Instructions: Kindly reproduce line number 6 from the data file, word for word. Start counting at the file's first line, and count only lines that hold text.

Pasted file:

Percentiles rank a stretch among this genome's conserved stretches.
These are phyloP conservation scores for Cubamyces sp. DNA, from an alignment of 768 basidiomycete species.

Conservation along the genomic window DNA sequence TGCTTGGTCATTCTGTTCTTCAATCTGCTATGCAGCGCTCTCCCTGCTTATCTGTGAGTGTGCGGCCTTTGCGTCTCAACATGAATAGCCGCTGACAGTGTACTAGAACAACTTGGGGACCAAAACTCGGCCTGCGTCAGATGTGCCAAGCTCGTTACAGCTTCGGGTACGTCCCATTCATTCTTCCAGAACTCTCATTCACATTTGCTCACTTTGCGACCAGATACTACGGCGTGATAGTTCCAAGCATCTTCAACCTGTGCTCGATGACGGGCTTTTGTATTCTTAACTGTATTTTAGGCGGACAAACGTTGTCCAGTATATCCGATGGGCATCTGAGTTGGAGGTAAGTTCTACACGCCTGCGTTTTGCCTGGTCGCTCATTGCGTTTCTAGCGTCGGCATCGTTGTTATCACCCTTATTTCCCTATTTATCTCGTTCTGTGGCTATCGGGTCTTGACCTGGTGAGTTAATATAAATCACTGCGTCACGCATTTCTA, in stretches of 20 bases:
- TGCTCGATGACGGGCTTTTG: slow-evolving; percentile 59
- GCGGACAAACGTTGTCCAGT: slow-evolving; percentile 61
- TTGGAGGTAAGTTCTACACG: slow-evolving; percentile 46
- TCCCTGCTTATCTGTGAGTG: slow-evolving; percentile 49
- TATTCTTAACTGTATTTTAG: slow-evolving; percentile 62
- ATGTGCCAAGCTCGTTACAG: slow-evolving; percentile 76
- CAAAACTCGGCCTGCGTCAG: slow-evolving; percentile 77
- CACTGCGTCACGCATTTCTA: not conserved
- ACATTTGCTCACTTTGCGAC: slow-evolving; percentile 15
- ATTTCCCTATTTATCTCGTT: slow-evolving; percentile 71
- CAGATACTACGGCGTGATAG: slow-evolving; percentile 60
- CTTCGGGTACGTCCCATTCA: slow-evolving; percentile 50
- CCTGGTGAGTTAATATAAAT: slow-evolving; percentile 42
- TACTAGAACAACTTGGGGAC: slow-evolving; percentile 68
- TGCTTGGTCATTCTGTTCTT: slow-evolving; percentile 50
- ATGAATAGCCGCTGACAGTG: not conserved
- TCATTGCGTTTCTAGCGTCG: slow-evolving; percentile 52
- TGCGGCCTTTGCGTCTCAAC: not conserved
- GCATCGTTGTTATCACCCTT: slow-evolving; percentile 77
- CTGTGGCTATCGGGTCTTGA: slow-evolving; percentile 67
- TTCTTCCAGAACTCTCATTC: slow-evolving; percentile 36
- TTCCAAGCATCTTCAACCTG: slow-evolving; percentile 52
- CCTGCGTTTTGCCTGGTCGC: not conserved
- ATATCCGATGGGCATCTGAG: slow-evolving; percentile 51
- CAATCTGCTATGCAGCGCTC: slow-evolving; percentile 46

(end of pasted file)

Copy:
- TTGGAGGTAAGTTCTACACG: slow-evolving; percentile 46